We find that CDK1 activity controls Astrin enrichment at non-bioriented kinetochores, while Astrin-delivered PP1 controls a subset of CDK1 phospho-sites at the kinetochore. Moreover, the lack of Astrin-delivered pool of PP1 can be overcome by counteracting CDK1. These three lines of evidence show the entangling of CDK1 kinase and Astrin-PP1 phosphatase pathways, in a feedback loop, appropriate for rapid recognition and stabilisation of end-on attachments, without interfering with biorientation mechanisms. This is consistent with a role for CDK1 in establishing attachments (reviewed in30) and Astrin-SKAP complex’s role in maintaining, but not forming, end-on attachments23.
How does CDK1 inhibition regulate Astrin-SKAP localisation? CDK1 activity can strip the fibrous corona from outer kinetochore12, impair the centromeric localisation of Chromosome Passenger Complex (including Aurora-B)72 and reduce the level of PLK1 at kinetochores73,74. Of these three mechanisms, our work so far supports a close link between the physical stripping of fibrous corona and the enrichment of Astrin as the corona proteins ZW10 and Mad2 are incompletely removed from the kinetochores of Astrin-4A expressing cells35. The other two mechanisms may not have a direct role for the following reasons: inhibiting Aurora-B alone fails to rescue Astrin 4A mutant’s localisation at the kinetochore (this study and35), suggesting that Aurora-B is unlikely to be the sole downstream component of CDK1 in counteracting Astrin delivered pool of PP1. Similarly, inhibiting PLK1 activity destabilises chromosome-microtubule attachments75,76, which would deplete and not enrich Astrin. Moreover, the timing of corona stripping and the release of Cyclin-B-CDK1 from kinetochores are events that are temporally coincident with Astrin’s arrival at kinetochores and they occur during prometaphase independent of inter-kinetochore stretching. In contrast, PLK1 is retained at stretched kinetochores during metaphase77,78 when Astrin-PP1 interaction is maximally achieved35. Thus, CDK1 mediated regulation of Astrin-SKAP recruitment represents a novel end-on attachment recognition and stabilisation pathway that is coincident with the stripping of the fibrous corona, another event that precedes biorientation.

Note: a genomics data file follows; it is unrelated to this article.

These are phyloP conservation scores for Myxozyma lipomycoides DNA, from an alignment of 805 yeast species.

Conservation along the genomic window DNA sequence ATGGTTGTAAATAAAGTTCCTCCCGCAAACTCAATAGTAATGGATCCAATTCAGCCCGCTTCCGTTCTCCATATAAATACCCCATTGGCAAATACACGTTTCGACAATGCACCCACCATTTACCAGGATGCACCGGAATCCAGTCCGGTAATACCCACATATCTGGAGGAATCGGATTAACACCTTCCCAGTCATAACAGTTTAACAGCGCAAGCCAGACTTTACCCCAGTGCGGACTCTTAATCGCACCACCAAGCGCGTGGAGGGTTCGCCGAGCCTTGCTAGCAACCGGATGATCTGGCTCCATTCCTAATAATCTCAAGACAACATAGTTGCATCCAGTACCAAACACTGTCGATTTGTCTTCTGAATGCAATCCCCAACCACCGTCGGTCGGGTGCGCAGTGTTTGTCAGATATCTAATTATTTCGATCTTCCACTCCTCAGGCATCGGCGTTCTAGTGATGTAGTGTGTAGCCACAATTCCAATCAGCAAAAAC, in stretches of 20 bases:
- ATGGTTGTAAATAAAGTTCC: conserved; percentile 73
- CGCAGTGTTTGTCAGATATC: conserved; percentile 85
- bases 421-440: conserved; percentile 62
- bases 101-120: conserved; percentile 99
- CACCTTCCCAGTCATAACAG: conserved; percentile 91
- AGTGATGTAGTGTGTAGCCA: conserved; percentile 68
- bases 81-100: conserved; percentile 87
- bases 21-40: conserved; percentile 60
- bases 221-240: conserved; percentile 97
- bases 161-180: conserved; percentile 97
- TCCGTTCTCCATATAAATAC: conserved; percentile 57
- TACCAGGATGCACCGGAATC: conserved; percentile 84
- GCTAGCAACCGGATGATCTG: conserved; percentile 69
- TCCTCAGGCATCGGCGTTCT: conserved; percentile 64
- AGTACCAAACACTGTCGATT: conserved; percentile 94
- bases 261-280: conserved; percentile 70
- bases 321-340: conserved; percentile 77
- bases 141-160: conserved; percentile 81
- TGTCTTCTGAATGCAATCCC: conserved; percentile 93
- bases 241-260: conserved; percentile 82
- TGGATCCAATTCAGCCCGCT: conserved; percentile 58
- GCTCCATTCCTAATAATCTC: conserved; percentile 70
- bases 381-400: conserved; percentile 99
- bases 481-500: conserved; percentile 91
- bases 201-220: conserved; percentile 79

Three lines of evidence shed light on how Astrin recruitment is restricted to end-on attached kinetochores. First, Astrin fragment (694–1193 and 851–1193 a.a) studies show that the impact of Aurora-B and CDK1 activities on Astrin are separable, confirming an Aurora-B independent role for CDK1 in regulating Astrin localisation at mono-oriented end-on attachments. Second, inhibition of CDK1, in addition to Aurora-B is required for the kinetochore enrichment of Astrin 4A mutant with a crippled PP1 docking motif. Although the precise molecular reason for why a reduction in CDK1 activity induces an increase in Astrin 4A levels at the kinetochore is not yet known, Astrin-delivered PP1 counteracts a subset of CDK1-mediated phosphorylation changes at the kinetochore. Collectively, they support our model that Astrin-delivered PP1 counteracts CDK1-mediated changes at the outer kinetochore which in turn promotes Astrin recruitment and stabilisation of mono-oriented end-on attachments (Fig. 7c).
The close association between the mechanism to sense non-bioriented end-on attachments and the signalling cascade that silences the mitotic checkpoint, through Astrin-PP1, may also be relevant for checkpoint silencing in meiosis I where homologs are separated while sister kinetochores remain mono-oriented and end-on tethered following end-on conversion79,80. Uncovering spatially localised mechanisms for controlling kinetochore-microtubule attachment stability, without invoking whole-cell changes, is important as chromosomal instability can be restored by tweaking chromosome-microtubule attachment stability that’s lost in most aneuploid cancer cells59.
Cell culture and drug treatments
HeLa cells (ATCC) cultured in Dulbecco’s Modified Eagle’s Media and RPE1 cells (ATCC) cultured in Ham’s-F12 were supplemented with 10% FCS and antibiotics (Penicillin and Streptomycin). HeLa FRT/TO Venus-BubR1 (WT and mutant) were induced with Doxycyline 24 h before fixation. All transfection studies were performed using HeLa cells, except for the Cyclin-B and SKAP co-immunostaining, which was performed using RPE1 cells. For live-cell imaging studies, cells were seeded onto 4-well cover glass chambered dishes (Lab-tek; 1064716) or µ-Slide 8 Well ibiTreat dishes (Thistle Scientific; 80826). HeLa and RPE1 cell lines were tested and confirmed free of Mycoplasma81. For inhibition studies, cells were treated with 10 µM RO3306 (1305, TOCRIS), 20 µM STLC (83265,TOCRIS), 10 µM ZM447439 (2458, TOCRIS), 100 nM Taxol (T7191, SIGMA-ALDRICH), 10 µM Monastrol (CAS 254753-54-3, TOCRIS) or 10 µM MG132 (1748, TOCRIS). For monopolar spindle studies, STLC or Monastrol treatment was for 45 min to 5 h and then supplemented with MG132 and kinase inhibitors for 15′ to 30′ prior to fixation. For bipolar spindle studies, MG132 treatment was for 1 h.